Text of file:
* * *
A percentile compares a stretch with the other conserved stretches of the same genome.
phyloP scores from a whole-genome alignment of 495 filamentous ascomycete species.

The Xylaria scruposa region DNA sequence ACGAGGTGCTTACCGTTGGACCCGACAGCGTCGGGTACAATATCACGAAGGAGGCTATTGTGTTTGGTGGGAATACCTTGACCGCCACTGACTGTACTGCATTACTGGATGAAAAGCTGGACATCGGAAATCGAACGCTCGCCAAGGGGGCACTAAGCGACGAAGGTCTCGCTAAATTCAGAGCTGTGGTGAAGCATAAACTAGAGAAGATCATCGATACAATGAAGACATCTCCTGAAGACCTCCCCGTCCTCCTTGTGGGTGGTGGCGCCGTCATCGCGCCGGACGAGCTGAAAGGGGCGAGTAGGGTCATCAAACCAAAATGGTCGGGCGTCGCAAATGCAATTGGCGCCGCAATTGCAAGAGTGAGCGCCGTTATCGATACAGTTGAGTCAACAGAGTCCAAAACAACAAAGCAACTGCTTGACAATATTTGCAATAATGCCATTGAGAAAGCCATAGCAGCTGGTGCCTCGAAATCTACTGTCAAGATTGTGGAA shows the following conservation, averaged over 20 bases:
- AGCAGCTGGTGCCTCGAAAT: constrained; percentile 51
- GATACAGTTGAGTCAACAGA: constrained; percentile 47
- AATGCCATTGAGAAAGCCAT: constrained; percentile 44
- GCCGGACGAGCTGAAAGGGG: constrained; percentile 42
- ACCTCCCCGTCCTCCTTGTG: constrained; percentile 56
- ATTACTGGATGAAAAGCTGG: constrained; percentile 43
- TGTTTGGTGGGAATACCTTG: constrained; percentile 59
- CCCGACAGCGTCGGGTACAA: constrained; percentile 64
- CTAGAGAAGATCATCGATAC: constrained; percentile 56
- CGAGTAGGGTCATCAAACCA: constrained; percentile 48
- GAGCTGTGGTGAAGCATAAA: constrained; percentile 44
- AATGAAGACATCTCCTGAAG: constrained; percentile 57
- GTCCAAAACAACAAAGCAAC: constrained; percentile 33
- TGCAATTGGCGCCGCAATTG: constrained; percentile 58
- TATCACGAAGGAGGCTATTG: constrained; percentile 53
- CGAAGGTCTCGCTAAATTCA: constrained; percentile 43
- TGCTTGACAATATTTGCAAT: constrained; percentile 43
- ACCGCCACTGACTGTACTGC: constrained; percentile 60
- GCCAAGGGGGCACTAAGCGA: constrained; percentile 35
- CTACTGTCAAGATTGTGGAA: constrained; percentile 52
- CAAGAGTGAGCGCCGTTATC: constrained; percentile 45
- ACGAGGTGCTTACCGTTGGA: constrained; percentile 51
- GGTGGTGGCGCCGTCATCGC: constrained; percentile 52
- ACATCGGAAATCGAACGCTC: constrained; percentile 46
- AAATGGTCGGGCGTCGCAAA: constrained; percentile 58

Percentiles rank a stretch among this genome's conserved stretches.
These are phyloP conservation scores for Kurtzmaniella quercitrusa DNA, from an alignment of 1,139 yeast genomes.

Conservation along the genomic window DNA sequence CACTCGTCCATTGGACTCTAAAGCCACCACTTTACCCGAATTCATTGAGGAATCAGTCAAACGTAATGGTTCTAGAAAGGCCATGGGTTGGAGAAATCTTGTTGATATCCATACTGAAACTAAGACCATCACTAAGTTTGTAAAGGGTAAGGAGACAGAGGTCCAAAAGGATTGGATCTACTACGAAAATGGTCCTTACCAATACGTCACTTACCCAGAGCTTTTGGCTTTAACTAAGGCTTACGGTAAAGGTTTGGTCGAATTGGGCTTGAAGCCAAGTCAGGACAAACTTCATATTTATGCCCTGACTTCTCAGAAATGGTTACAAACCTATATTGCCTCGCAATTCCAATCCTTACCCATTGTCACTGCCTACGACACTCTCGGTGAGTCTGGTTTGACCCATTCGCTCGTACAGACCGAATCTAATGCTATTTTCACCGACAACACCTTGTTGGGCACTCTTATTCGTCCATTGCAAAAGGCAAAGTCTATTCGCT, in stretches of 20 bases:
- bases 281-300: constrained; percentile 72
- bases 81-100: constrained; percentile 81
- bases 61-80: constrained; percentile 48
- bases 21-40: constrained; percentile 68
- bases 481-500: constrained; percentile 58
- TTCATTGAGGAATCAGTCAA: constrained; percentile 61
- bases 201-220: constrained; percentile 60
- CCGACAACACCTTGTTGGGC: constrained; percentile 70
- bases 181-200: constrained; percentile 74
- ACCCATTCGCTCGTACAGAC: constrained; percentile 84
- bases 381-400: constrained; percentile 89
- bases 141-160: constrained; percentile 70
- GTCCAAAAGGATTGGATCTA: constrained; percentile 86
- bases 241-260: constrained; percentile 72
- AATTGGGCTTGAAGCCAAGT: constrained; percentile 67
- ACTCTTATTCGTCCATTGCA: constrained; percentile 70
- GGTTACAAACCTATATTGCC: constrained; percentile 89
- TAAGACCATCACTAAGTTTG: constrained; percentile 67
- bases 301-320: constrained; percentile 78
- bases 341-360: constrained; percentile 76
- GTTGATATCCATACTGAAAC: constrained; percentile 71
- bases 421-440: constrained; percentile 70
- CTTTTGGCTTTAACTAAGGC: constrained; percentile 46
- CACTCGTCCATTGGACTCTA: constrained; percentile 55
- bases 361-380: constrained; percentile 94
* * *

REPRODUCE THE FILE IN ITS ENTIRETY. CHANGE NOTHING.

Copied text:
A percentile compares a stretch with the other conserved stretches of the same genome.
phyloP scores from a whole-genome alignment of 495 filamentous ascomycete species.

The Xylaria scruposa region DNA sequence ACGAGGTGCTTACCGTTGGACCCGACAGCGTCGGGTACAATATCACGAAGGAGGCTATTGTGTTTGGTGGGAATACCTTGACCGCCACTGACTGTACTGCATTACTGGATGAAAAGCTGGACATCGGAAATCGAACGCTCGCCAAGGGGGCACTAAGCGACGAAGGTCTCGCTAAATTCAGAGCTGTGGTGAAGCATAAACTAGAGAAGATCATCGATACAATGAAGACATCTCCTGAAGACCTCCCCGTCCTCCTTGTGGGTGGTGGCGCCGTCATCGCGCCGGACGAGCTGAAAGGGGCGAGTAGGGTCATCAAACCAAAATGGTCGGGCGTCGCAAATGCAATTGGCGCCGCAATTGCAAGAGTGAGCGCCGTTATCGATACAGTTGAGTCAACAGAGTCCAAAACAACAAAGCAACTGCTTGACAATATTTGCAATAATGCCATTGAGAAAGCCATAGCAGCTGGTGCCTCGAAATCTACTGTCAAGATTGTGGAA shows the following conservation, averaged over 20 bases:
- AGCAGCTGGTGCCTCGAAAT: constrained; percentile 51
- GATACAGTTGAGTCAACAGA: constrained; percentile 47
- AATGCCATTGAGAAAGCCAT: constrained; percentile 44
- GCCGGACGAGCTGAAAGGGG: constrained; percentile 42
- ACCTCCCCGTCCTCCTTGTG: constrained; percentile 56
- ATTACTGGATGAAAAGCTGG: constrained; percentile 43
- TGTTTGGTGGGAATACCTTG: constrained; percentile 59
- CCCGACAGCGTCGGGTACAA: constrained; percentile 64
- CTAGAGAAGATCATCGATAC: constrained; percentile 56
- CGAGTAGGGTCATCAAACCA: constrained; percentile 48
- GAGCTGTGGTGAAGCATAAA: constrained; percentile 44
- AATGAAGACATCTCCTGAAG: constrained; percentile 57
- GTCCAAAACAACAAAGCAAC: constrained; percentile 33
- TGCAATTGGCGCCGCAATTG: constrained; percentile 58
- TATCACGAAGGAGGCTATTG: constrained; percentile 53
- CGAAGGTCTCGCTAAATTCA: constrained; percentile 43
- TGCTTGACAATATTTGCAAT: constrained; percentile 43
- ACCGCCACTGACTGTACTGC: constrained; percentile 60
- GCCAAGGGGGCACTAAGCGA: constrained; percentile 35
- CTACTGTCAAGATTGTGGAA: constrained; percentile 52
- CAAGAGTGAGCGCCGTTATC: constrained; percentile 45
- ACGAGGTGCTTACCGTTGGA: constrained; percentile 51
- GGTGGTGGCGCCGTCATCGC: constrained; percentile 52
- ACATCGGAAATCGAACGCTC: constrained; percentile 46
- AAATGGTCGGGCGTCGCAAA: constrained; percentile 58

Percentiles rank a stretch among this genome's conserved stretches.
These are phyloP conservation scores for Kurtzmaniella quercitrusa DNA, from an alignment of 1,139 yeast genomes.

Conservation along the genomic window DNA sequence CACTCGTCCATTGGACTCTAAAGCCACCACTTTACCCGAATTCATTGAGGAATCAGTCAAACGTAATGGTTCTAGAAAGGCCATGGGTTGGAGAAATCTTGTTGATATCCATACTGAAACTAAGACCATCACTAAGTTTGTAAAGGGTAAGGAGACAGAGGTCCAAAAGGATTGGATCTACTACGAAAATGGTCCTTACCAATACGTCACTTACCCAGAGCTTTTGGCTTTAACTAAGGCTTACGGTAAAGGTTTGGTCGAATTGGGCTTGAAGCCAAGTCAGGACAAACTTCATATTTATGCCCTGACTTCTCAGAAATGGTTACAAACCTATATTGCCTCGCAATTCCAATCCTTACCCATTGTCACTGCCTACGACACTCTCGGTGAGTCTGGTTTGACCCATTCGCTCGTACAGACCGAATCTAATGCTATTTTCACCGACAACACCTTGTTGGGCACTCTTATTCGTCCATTGCAAAAGGCAAAGTCTATTCGCT, in stretches of 20 bases:
- bases 281-300: constrained; percentile 72
- bases 81-100: constrained; percentile 81
- bases 61-80: constrained; percentile 48
- bases 21-40: constrained; percentile 68
- bases 481-500: constrained; percentile 58
- TTCATTGAGGAATCAGTCAA: constrained; percentile 61
- bases 201-220: constrained; percentile 60
- CCGACAACACCTTGTTGGGC: constrained; percentile 70
- bases 181-200: constrained; percentile 74
- ACCCATTCGCTCGTACAGAC: constrained; percentile 84
- bases 381-400: constrained; percentile 89
- bases 141-160: constrained; percentile 70
- GTCCAAAAGGATTGGATCTA: constrained; percentile 86
- bases 241-260: constrained; percentile 72
- AATTGGGCTTGAAGCCAAGT: constrained; percentile 67
- ACTCTTATTCGTCCATTGCA: constrained; percentile 70
- GGTTACAAACCTATATTGCC: constrained; percentile 89
- TAAGACCATCACTAAGTTTG: constrained; percentile 67
- bases 301-320: constrained; percentile 78
- bases 341-360: constrained; percentile 76
- GTTGATATCCATACTGAAAC: constrained; percentile 71
- bases 421-440: constrained; percentile 70
- CTTTTGGCTTTAACTAAGGC: constrained; percentile 46
- CACTCGTCCATTGGACTCTA: constrained; percentile 55
- bases 361-380: constrained; percentile 94